I don’t like fishing, mostly working-class blokes who want to get away from the misses dosing down the local park for hours trying to catch the same fish they caught last week. But I did enjoy John Wilsons fishing show back in the day on Anglia TV, a lovely old guy who would fish the local rivers of Norfolk and Suffolk and somehow made for a half hour TV show. It would be a serene stuff, insects skating across winding rivers; the only drama of the day John knocking his flask over or being mooed by a cow. But fishing had to up its game on modern TV to compete on the 100 channel platform and so extreme fishing is here to stay, Robson Green and Jeremy Wade, the host of Extreme Fishing and River Monsters, respectively, going head-to-head. Green is in hog heaven and clearly a big game fisherman enthusiastic at heart; whereas Wade is more the articulate with a journalist background and Bear Grylls approach to fishing.
The more money, nouse and kit you have in this game the bigger your fish and the more exotic your location, the key to the success of these shows. No expense is spared as the hyperactive Green, and square jawed rugged Wade, are flown all around the world to take on biggest and most aggressive fish for Quest and ITV respectively. But it’s still fishing and so relaxing TV.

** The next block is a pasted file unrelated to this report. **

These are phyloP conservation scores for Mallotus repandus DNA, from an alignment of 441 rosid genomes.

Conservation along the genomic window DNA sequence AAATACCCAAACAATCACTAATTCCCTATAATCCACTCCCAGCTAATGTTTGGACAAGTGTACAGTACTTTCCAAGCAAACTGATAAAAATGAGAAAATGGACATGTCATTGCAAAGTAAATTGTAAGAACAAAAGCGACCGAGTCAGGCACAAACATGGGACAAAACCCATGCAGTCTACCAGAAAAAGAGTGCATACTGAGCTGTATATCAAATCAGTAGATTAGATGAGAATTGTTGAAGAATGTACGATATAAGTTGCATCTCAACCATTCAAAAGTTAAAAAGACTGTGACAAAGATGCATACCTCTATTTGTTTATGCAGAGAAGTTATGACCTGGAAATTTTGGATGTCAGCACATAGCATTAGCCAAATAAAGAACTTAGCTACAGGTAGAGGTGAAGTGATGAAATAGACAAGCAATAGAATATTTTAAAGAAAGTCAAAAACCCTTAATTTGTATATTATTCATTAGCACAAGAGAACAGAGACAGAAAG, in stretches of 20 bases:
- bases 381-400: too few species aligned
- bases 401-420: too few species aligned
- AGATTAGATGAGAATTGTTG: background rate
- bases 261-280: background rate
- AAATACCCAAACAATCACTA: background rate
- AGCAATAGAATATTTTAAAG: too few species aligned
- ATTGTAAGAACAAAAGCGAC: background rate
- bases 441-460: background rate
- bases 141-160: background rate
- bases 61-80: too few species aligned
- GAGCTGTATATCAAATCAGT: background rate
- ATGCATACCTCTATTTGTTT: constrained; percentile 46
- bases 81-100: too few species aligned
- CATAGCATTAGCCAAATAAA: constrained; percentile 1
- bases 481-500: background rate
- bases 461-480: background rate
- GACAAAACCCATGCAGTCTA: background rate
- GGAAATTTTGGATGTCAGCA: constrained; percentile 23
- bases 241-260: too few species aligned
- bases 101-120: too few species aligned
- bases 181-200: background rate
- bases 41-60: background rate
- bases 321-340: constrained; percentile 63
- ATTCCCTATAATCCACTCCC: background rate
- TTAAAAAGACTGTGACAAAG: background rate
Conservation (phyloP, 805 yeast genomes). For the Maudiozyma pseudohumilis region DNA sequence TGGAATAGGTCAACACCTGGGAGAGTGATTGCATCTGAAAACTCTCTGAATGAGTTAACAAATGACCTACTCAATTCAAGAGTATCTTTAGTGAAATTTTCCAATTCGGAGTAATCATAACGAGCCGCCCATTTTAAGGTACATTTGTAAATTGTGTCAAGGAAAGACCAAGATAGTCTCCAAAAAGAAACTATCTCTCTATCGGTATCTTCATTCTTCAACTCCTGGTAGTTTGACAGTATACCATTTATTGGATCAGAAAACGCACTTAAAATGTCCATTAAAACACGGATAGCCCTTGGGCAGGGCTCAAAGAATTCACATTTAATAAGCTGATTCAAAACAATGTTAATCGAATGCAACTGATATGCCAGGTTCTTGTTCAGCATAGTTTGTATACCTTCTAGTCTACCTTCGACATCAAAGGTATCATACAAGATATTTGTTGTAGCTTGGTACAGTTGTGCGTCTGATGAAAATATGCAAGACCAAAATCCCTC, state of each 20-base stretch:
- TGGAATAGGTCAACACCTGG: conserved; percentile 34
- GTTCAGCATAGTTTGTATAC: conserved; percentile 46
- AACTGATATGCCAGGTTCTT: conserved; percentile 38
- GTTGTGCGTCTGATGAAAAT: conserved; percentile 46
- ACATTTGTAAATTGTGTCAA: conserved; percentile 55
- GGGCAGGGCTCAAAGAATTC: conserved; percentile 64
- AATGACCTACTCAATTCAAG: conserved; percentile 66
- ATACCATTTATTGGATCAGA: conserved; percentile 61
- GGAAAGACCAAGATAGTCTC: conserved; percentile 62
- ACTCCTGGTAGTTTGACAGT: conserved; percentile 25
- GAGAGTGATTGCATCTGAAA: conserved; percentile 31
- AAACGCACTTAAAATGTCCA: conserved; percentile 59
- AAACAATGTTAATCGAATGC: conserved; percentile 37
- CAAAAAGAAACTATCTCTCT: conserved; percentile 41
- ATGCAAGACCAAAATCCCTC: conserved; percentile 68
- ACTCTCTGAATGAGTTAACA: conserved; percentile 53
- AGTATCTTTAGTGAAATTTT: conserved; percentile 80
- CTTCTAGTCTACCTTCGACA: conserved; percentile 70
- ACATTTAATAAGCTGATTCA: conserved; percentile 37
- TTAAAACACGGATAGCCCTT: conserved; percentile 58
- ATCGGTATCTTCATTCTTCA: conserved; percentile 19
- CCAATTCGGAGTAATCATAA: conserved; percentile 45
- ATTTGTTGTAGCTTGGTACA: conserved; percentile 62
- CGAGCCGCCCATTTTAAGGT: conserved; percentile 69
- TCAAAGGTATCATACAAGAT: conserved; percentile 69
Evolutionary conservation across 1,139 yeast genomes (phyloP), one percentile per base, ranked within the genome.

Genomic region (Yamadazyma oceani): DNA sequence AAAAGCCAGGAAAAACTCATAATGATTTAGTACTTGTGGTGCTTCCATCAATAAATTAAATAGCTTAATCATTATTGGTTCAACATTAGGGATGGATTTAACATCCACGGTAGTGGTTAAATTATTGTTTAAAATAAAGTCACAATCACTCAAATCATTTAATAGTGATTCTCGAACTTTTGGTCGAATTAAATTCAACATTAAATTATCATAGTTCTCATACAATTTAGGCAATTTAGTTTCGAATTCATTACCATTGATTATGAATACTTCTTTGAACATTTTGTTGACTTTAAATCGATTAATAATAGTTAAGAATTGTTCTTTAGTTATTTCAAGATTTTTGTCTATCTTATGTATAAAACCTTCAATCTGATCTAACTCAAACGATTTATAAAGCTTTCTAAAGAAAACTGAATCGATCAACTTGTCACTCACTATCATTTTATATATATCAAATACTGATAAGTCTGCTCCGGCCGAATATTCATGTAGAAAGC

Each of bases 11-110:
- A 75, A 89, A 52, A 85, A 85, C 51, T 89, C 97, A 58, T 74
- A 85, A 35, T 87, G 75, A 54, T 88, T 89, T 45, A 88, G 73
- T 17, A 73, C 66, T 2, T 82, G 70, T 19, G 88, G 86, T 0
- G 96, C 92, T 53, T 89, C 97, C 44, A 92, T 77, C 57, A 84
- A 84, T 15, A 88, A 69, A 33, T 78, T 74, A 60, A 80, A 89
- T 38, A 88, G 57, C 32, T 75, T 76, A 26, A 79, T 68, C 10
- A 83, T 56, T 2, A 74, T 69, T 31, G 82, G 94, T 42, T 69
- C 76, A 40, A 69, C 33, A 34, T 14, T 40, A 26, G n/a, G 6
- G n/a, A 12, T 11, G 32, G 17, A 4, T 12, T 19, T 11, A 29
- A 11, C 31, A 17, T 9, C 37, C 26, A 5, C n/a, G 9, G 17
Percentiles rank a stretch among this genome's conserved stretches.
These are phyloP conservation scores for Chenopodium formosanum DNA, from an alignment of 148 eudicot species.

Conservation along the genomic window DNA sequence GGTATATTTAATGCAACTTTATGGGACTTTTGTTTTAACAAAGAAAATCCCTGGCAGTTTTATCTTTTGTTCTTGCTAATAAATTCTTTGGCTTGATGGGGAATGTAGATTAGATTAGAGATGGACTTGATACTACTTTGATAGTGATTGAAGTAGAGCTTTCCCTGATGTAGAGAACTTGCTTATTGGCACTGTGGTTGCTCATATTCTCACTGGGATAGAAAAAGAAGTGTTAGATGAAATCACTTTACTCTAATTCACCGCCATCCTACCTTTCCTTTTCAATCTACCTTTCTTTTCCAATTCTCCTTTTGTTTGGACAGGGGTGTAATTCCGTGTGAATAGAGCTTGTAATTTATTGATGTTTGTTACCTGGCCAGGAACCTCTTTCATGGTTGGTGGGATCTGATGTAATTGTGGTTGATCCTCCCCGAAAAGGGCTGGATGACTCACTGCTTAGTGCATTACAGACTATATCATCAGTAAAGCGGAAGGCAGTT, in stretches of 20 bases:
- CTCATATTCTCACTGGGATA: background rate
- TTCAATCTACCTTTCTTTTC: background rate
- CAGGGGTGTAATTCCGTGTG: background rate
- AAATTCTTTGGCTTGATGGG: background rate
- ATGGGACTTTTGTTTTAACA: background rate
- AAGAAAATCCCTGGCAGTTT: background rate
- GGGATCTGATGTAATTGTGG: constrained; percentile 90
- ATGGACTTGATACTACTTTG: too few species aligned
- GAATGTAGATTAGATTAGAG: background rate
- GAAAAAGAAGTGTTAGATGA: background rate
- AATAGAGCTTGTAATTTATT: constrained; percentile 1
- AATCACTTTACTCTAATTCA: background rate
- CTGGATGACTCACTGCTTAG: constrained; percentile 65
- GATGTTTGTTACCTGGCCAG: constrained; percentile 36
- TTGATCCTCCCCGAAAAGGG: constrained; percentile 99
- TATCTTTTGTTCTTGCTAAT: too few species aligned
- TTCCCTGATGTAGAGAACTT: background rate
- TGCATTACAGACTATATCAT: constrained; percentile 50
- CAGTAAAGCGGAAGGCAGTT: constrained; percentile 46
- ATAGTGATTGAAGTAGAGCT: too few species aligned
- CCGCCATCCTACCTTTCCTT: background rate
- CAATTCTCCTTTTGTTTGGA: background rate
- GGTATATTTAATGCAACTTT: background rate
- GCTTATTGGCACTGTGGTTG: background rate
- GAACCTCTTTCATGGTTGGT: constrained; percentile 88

River Monsters is looped on ITV 4 most nights of the week. Wade heads out around the world to catch the world’s most illusive and often fearsome fish, a narrative built into each episode that the mysterious creatures of the deep attack locals, in most cases fatally. Everything from inland electric eels to ocean going Death Rays feature and not beasts you want to run into all alone.
Seasons Twos beasts range from the Goliath Tiger Fish of the Congo to the Giant Snakehead of the Florida Everglades, or the menacing Bull Shark of Australia that likes to drift up the river from the ocean and much the local wildlife. This guy is not hunting Perch or Chubb.
The set up is that he basically goes native and mingles with the locals, respecting local traditions and cultures. If Wade needs to put a bit of war paint on or drop the locals a few quid to receive a voodoo spell or two to help him catch that illusive pray then he will do it. The shows are edited so he tends to catch his target fish or debunk local myths by the end of the hour. The twist here is that he doesn’t go looking to catch a specific type of fish but work out what breed has been attacking the locals by actually trying to catch the beast. Seeing an electric eel fry a crocodile in Argentina is quite a sight. Most of these fish seem to have large teeth.